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Real Beauty Transcends Barriers

Real Beauty Transcends Barriers Featured image description is in the body of the post.

Real Beauty Transcends Barriers

Social entrepreneurs are not content just to give a fish or teach how to fish. They will not rest until they have revolutionized the fishing industry.

~Bill Drayton

So what is a social entrepreneur anyway? 

social entrepreneur is a person who pursues novel applications that have the potential to solve community-based problems. These individuals are willing to take on the risk and effort to create positive changes in society through their initiatives.

I took the path to social entrepreneurship when I was a youngster. As a self-professed misfit, I developed a heart for fellow misfits early on. Looking back, I’m sure being bullied because I was so shy, socially awkward, and extremely sensitive led me in this direction.

The desire to fit in with my classmates was so strong yet so unattainable. I’d eventually retreat into a solitary world filled with books and creativity.

Finding My Voice

Being voiceless is such an awful feeling. You feel helpless, hopeless, and invisible. While I had a strong sense of fair play, believed in truth, and doing the right thing, for some reason, I felt vulnerable and small. Yet, I found my voice the day my younger brother was picked on by one of my tormentors. Something in me just snapped and I chased down the creep. To this day I still have the scar on my knee from when we hit the ground as I whaled on him.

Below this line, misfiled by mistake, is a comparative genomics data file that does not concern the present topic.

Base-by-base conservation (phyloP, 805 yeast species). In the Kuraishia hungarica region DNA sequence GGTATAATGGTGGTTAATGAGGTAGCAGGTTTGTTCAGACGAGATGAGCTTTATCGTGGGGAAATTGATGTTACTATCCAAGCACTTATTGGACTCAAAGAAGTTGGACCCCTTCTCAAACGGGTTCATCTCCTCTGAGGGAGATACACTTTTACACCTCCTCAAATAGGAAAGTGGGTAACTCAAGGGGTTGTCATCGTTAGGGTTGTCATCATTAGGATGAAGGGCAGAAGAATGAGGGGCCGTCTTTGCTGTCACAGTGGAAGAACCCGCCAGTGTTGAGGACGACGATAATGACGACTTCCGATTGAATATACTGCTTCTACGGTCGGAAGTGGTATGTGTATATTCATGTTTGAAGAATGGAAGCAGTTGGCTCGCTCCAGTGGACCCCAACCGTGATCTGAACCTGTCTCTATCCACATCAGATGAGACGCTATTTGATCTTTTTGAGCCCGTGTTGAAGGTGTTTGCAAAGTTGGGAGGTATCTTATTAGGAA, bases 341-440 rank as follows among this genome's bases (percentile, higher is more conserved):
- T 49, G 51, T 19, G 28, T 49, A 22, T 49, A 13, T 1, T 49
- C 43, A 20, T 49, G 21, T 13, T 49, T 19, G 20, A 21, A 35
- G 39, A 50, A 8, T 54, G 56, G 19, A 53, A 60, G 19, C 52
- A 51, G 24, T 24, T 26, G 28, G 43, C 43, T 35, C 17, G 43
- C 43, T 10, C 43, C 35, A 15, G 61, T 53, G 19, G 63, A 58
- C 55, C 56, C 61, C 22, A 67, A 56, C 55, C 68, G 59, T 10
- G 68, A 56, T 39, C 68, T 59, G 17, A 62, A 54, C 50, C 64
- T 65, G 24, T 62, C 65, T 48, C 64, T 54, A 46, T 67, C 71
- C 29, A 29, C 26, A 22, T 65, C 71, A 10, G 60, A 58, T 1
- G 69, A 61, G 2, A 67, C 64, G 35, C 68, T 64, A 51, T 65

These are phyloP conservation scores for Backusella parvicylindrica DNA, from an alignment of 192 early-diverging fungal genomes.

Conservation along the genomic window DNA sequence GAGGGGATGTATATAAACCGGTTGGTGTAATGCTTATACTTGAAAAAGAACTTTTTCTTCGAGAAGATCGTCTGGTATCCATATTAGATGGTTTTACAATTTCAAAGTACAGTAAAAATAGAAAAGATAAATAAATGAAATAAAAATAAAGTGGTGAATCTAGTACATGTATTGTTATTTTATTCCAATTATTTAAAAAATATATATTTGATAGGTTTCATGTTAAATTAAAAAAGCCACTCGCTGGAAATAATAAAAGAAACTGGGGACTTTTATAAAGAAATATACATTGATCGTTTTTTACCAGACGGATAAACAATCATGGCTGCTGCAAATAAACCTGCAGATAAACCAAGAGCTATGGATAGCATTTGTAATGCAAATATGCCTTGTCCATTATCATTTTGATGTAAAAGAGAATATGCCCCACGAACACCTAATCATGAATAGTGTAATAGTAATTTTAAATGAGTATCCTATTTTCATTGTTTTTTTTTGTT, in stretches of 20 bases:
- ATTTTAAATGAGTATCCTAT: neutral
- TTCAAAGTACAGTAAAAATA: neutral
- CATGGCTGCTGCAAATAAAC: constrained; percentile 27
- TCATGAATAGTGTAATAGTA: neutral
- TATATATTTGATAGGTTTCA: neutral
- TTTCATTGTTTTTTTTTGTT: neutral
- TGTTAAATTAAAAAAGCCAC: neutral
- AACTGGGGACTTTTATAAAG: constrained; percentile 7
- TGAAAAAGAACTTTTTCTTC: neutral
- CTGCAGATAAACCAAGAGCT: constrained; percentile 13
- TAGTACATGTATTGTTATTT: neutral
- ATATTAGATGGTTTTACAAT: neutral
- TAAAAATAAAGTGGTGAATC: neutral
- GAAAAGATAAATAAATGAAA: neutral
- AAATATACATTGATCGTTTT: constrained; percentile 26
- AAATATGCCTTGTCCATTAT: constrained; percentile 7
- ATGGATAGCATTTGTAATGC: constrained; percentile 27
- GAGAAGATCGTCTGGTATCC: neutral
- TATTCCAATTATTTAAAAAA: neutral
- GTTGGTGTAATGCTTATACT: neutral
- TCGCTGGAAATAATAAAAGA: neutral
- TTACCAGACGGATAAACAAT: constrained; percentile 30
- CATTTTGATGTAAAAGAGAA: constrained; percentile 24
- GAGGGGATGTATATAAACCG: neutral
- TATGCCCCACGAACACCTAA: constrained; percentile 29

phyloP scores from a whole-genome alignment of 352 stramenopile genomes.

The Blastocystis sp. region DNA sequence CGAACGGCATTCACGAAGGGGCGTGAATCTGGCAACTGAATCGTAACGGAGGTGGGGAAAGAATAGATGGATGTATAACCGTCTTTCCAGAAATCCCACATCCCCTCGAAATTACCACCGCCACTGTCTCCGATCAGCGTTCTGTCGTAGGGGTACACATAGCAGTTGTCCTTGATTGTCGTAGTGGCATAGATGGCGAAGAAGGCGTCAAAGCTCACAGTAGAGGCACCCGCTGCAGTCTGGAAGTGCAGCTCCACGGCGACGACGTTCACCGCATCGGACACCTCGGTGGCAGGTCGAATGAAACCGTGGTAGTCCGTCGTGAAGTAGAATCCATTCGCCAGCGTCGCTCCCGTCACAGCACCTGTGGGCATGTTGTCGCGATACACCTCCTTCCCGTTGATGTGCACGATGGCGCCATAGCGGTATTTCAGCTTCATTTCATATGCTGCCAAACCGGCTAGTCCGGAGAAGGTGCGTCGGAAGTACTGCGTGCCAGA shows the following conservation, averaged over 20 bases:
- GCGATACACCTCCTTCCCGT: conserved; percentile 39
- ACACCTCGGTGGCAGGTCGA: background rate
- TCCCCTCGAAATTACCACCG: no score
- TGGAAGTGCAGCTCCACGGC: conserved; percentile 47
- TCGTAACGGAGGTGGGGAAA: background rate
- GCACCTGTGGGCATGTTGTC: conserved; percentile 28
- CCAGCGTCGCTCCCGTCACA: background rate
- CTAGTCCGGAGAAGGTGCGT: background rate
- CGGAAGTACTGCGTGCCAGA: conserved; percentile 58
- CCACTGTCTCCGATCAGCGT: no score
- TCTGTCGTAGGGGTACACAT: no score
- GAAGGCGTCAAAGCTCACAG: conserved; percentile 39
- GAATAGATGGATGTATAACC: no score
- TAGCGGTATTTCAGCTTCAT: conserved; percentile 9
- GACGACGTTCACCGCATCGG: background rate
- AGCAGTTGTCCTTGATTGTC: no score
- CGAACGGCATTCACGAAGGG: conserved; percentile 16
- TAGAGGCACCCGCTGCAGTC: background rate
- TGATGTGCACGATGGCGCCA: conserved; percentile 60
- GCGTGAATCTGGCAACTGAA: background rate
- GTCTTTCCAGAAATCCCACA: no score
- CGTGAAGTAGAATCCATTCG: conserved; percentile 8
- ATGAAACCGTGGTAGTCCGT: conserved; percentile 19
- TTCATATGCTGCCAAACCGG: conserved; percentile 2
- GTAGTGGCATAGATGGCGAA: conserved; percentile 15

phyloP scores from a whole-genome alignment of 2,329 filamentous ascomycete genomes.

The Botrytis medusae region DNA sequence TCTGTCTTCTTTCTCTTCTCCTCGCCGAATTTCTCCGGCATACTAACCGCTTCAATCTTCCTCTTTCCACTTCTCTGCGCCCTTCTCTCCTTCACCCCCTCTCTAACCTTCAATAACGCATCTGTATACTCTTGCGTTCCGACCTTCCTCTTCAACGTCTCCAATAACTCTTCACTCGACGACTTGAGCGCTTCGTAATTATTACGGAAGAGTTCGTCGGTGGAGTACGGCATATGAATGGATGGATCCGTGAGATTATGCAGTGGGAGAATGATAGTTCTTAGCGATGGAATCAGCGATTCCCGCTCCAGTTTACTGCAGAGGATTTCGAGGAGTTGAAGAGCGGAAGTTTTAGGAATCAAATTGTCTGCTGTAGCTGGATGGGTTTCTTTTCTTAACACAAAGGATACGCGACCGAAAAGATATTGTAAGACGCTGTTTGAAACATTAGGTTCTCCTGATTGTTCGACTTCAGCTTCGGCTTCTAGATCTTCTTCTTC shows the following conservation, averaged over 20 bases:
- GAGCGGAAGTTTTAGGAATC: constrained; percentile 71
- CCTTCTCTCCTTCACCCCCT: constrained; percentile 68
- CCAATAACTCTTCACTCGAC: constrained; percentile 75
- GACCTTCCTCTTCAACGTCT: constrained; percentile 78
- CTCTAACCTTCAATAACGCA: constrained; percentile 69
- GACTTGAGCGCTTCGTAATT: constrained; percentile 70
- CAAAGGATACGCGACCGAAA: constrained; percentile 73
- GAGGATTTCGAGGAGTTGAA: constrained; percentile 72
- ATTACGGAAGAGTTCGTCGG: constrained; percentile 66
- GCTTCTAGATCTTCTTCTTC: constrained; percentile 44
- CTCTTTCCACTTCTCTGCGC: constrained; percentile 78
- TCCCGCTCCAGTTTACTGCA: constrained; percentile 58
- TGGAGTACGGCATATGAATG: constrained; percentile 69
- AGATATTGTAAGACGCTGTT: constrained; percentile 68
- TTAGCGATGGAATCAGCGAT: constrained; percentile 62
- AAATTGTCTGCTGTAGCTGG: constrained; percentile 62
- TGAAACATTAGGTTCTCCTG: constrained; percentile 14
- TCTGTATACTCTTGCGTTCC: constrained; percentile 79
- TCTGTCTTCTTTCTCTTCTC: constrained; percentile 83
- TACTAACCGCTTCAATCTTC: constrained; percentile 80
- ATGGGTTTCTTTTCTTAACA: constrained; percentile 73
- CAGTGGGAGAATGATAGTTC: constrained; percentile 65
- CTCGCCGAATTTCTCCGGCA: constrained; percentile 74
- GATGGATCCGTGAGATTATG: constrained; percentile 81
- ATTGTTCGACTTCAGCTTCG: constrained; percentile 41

Sticking up for my brother made me feel so good. Protecting him not only empowered me it felt like it was the right thing to do. Is it any wonder that I would become an advocate turned social entrepreneur? 

Contemplative, systematic, intentional along with the need to right wrongs drives me; it’s who I am. Advocating on behalf of other people is my purpose and my gift. It’s one of the reasons I created Bold Blind Beauty

Accepting the fact that I could no longer see was one of the hardest things I’ve had to do. What made it far more difficult were the societal reactions to blindness, blind people, and the wild misconceptions. My blindness helped me to ‘see’ that changing perceptions was needed to improve inequity and inequality for people with disabilities. 

There’s Power In The Message

We are living in a time where anyone can exercise their right to say anything about another for the whole world to see. It matters little whether what is being said is true or not, we can’t seem to use restraint in speaking our minds. For someone who has found their voice in speaking up for others the world of social media can be extremely overwhelming. 

Social media is so noisy and people like me don’t and won’t yell–it’s not our way. So when someone gets our message it’s so much more meaningful than fame or notoriety.  

Recently on Bold Blind Beauty I featured Dr. Amy Kavanagh and this morning I got all choked up over a post she wrote. In Bold, Blind & Beautiful, Amy talks about beauty and disability as it relates to her on a personal level. She also talks about how she reflected on this site’s central message: “Real Beauty Transcends Barriers.” 

Identifying The Problem

I’m not interested in becoming rich or partnering with a fabulous company to take me to the next level. What I am interested in is changing perceptions not just for blind people but for anyone who has a disability. I believe beauty, real beauty is far more than aesthetics. Real beauty is deep, it’s who we are at our core.